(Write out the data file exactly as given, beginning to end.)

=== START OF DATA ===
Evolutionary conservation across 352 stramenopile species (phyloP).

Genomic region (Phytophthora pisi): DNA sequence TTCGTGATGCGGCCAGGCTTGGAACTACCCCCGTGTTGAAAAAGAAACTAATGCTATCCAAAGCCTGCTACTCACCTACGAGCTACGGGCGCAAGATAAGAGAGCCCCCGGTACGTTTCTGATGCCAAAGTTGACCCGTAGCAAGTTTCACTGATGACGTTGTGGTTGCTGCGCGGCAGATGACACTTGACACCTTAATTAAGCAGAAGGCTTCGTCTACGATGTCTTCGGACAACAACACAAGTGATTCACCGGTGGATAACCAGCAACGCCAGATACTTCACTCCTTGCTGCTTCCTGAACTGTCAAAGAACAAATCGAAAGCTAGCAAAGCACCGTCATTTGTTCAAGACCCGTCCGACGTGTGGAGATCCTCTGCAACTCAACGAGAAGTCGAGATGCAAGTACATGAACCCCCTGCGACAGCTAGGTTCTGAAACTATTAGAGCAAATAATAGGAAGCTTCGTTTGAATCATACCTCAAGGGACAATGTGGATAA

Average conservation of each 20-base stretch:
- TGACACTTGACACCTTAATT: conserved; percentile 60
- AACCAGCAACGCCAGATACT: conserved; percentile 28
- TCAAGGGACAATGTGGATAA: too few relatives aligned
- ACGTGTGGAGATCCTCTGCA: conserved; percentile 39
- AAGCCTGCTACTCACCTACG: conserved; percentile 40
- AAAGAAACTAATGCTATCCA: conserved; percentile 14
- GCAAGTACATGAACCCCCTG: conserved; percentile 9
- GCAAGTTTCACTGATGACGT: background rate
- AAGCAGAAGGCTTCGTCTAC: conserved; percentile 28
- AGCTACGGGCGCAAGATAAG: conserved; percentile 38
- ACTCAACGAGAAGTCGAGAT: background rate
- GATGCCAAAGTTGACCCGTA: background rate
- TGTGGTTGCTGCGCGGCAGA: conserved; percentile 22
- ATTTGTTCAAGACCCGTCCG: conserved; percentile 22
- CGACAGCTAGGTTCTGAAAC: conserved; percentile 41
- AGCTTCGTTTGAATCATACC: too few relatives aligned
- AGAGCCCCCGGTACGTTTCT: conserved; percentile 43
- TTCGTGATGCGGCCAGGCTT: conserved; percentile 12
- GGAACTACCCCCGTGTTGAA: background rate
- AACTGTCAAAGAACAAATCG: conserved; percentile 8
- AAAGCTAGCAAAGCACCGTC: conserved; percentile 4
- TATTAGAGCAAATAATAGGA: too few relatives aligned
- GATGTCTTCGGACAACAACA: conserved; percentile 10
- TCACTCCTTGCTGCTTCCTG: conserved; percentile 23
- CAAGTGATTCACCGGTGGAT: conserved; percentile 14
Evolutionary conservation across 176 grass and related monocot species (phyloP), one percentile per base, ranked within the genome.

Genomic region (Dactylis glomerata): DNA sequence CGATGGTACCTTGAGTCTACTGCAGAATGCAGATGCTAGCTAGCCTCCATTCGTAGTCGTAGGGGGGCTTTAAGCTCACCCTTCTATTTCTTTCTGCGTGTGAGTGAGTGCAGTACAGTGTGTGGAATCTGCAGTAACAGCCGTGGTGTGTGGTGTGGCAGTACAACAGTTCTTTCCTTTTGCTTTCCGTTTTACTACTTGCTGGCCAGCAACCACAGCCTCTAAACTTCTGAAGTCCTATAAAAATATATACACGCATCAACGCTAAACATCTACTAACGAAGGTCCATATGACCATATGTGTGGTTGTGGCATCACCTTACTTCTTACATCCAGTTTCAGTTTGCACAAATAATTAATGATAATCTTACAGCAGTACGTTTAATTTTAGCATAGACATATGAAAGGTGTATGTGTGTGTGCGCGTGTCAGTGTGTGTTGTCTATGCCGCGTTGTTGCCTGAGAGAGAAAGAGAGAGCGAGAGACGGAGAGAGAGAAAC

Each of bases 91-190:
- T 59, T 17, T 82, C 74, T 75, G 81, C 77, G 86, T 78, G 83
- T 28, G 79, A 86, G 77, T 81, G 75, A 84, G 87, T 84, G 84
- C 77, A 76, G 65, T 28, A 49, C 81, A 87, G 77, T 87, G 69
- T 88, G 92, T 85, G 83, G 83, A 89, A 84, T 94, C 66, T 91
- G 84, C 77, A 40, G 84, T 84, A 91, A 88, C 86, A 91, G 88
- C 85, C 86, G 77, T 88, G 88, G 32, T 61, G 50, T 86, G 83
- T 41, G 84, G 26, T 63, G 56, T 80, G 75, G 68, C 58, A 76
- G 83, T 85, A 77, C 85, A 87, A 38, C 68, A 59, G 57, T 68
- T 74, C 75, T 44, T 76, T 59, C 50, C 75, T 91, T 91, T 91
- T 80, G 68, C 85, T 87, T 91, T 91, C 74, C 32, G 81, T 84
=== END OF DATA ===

Evolutionary conservation across 352 stramenopile species (phyloP).

Genomic region (Phytophthora pisi): DNA sequence TTCGTGATGCGGCCAGGCTTGGAACTACCCCCGTGTTGAAAAAGAAACTAATGCTATCCAAAGCCTGCTACTCACCTACGAGCTACGGGCGCAAGATAAGAGAGCCCCCGGTACGTTTCTGATGCCAAAGTTGACCCGTAGCAAGTTTCACTGATGACGTTGTGGTTGCTGCGCGGCAGATGACACTTGACACCTTAATTAAGCAGAAGGCTTCGTCTACGATGTCTTCGGACAACAACACAAGTGATTCACCGGTGGATAACCAGCAACGCCAGATACTTCACTCCTTGCTGCTTCCTGAACTGTCAAAGAACAAATCGAAAGCTAGCAAAGCACCGTCATTTGTTCAAGACCCGTCCGACGTGTGGAGATCCTCTGCAACTCAACGAGAAGTCGAGATGCAAGTACATGAACCCCCTGCGACAGCTAGGTTCTGAAACTATTAGAGCAAATAATAGGAAGCTTCGTTTGAATCATACCTCAAGGGACAATGTGGATAA

Average conservation of each 20-base stretch:
- TGACACTTGACACCTTAATT: conserved; percentile 60
- AACCAGCAACGCCAGATACT: conserved; percentile 28
- TCAAGGGACAATGTGGATAA: too few relatives aligned
- ACGTGTGGAGATCCTCTGCA: conserved; percentile 39
- AAGCCTGCTACTCACCTACG: conserved; percentile 40
- AAAGAAACTAATGCTATCCA: conserved; percentile 14
- GCAAGTACATGAACCCCCTG: conserved; percentile 9
- GCAAGTTTCACTGATGACGT: background rate
- AAGCAGAAGGCTTCGTCTAC: conserved; percentile 28
- AGCTACGGGCGCAAGATAAG: conserved; percentile 38
- ACTCAACGAGAAGTCGAGAT: background rate
- GATGCCAAAGTTGACCCGTA: background rate
- TGTGGTTGCTGCGCGGCAGA: conserved; percentile 22
- ATTTGTTCAAGACCCGTCCG: conserved; percentile 22
- CGACAGCTAGGTTCTGAAAC: conserved; percentile 41
- AGCTTCGTTTGAATCATACC: too few relatives aligned
- AGAGCCCCCGGTACGTTTCT: conserved; percentile 43
- TTCGTGATGCGGCCAGGCTT: conserved; percentile 12
- GGAACTACCCCCGTGTTGAA: background rate
- AACTGTCAAAGAACAAATCG: conserved; percentile 8
- AAAGCTAGCAAAGCACCGTC: conserved; percentile 4
- TATTAGAGCAAATAATAGGA: too few relatives aligned
- GATGTCTTCGGACAACAACA: conserved; percentile 10
- TCACTCCTTGCTGCTTCCTG: conserved; percentile 23
- CAAGTGATTCACCGGTGGAT: conserved; percentile 14
Evolutionary conservation across 176 grass and related monocot species (phyloP), one percentile per base, ranked within the genome.

Genomic region (Dactylis glomerata): DNA sequence CGATGGTACCTTGAGTCTACTGCAGAATGCAGATGCTAGCTAGCCTCCATTCGTAGTCGTAGGGGGGCTTTAAGCTCACCCTTCTATTTCTTTCTGCGTGTGAGTGAGTGCAGTACAGTGTGTGGAATCTGCAGTAACAGCCGTGGTGTGTGGTGTGGCAGTACAACAGTTCTTTCCTTTTGCTTTCCGTTTTACTACTTGCTGGCCAGCAACCACAGCCTCTAAACTTCTGAAGTCCTATAAAAATATATACACGCATCAACGCTAAACATCTACTAACGAAGGTCCATATGACCATATGTGTGGTTGTGGCATCACCTTACTTCTTACATCCAGTTTCAGTTTGCACAAATAATTAATGATAATCTTACAGCAGTACGTTTAATTTTAGCATAGACATATGAAAGGTGTATGTGTGTGTGCGCGTGTCAGTGTGTGTTGTCTATGCCGCGTTGTTGCCTGAGAGAGAAAGAGAGAGCGAGAGACGGAGAGAGAGAAAC

Each of bases 91-190:
- T 59, T 17, T 82, C 74, T 75, G 81, C 77, G 86, T 78, G 83
- T 28, G 79, A 86, G 77, T 81, G 75, A 84, G 87, T 84, G 84
- C 77, A 76, G 65, T 28, A 49, C 81, A 87, G 77, T 87, G 69
- T 88, G 92, T 85, G 83, G 83, A 89, A 84, T 94, C 66, T 91
- G 84, C 77, A 40, G 84, T 84, A 91, A 88, C 86, A 91, G 88
- C 85, C 86, G 77, T 88, G 88, G 32, T 61, G 50, T 86, G 83
- T 41, G 84, G 26, T 63, G 56, T 80, G 75, G 68, C 58, A 76
- G 83, T 85, A 77, C 85, A 87, A 38, C 68, A 59, G 57, T 68
- T 74, C 75, T 44, T 76, T 59, C 50, C 75, T 91, T 91, T 91
- T 80, G 68, C 85, T 87, T 91, T 91, C 74, C 32, G 81, T 84